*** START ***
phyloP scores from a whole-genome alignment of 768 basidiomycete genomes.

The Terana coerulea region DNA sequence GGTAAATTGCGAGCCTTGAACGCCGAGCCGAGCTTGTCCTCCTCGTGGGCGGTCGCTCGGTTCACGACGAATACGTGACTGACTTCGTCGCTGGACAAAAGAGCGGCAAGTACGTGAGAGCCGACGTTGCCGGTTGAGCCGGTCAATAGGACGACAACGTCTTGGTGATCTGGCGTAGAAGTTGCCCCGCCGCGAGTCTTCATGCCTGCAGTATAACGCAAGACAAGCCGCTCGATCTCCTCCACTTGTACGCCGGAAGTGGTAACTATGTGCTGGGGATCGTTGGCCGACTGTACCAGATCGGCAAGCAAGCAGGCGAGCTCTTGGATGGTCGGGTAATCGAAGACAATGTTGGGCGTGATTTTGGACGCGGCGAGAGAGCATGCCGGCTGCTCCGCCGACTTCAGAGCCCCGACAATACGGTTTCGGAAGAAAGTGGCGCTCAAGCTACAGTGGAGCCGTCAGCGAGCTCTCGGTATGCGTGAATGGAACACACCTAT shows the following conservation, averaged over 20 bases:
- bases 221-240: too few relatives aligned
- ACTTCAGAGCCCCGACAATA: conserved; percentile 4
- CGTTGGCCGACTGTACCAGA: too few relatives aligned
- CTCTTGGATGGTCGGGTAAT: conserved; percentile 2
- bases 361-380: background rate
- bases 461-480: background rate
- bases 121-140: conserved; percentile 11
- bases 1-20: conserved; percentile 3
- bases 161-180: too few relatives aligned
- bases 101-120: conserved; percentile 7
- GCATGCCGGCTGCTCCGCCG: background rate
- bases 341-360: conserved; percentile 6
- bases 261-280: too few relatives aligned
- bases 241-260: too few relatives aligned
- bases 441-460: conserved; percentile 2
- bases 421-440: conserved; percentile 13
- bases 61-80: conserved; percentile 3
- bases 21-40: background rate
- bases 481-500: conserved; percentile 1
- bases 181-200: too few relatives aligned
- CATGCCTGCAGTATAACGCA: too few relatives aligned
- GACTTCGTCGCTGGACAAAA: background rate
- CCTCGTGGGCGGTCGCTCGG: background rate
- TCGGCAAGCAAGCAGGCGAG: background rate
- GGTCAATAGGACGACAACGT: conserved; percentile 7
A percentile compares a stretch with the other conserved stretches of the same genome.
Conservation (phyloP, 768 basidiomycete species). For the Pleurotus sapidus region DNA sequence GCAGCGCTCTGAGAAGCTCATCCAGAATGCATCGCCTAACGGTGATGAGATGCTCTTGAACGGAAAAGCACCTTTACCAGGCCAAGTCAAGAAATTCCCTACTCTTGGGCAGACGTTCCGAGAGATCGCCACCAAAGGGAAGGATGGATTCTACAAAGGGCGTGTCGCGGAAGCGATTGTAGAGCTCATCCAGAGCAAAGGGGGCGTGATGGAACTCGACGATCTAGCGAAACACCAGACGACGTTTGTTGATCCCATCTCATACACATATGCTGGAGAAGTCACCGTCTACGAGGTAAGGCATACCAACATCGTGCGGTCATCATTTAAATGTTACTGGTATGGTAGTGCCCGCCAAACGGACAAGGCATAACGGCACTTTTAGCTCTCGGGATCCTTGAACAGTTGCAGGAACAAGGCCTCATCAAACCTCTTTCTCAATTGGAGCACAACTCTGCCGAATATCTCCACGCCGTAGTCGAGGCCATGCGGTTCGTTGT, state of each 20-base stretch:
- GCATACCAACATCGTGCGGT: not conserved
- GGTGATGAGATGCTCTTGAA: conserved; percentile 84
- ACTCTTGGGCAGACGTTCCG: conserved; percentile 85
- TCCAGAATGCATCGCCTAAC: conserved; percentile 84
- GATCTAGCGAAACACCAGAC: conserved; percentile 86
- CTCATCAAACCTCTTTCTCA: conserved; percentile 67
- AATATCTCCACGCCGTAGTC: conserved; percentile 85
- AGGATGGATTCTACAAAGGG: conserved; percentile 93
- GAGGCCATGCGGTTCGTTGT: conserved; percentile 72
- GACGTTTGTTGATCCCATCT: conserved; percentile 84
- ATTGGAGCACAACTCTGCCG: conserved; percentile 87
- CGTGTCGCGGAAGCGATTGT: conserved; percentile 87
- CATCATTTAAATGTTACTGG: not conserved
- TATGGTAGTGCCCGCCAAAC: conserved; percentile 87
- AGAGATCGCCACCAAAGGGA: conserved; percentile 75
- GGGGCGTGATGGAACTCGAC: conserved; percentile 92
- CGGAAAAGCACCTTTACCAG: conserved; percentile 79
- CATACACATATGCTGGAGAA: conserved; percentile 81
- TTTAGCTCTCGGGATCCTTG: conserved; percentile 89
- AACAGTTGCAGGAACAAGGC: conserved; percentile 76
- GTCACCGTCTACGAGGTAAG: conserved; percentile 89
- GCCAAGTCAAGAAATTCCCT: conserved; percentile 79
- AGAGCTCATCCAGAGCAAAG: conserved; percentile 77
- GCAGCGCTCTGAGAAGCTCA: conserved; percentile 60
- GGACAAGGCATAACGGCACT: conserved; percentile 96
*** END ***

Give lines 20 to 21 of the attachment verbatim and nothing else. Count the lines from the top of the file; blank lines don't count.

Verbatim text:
- bases 21-40: background rate
- bases 481-500: conserved; percentile 1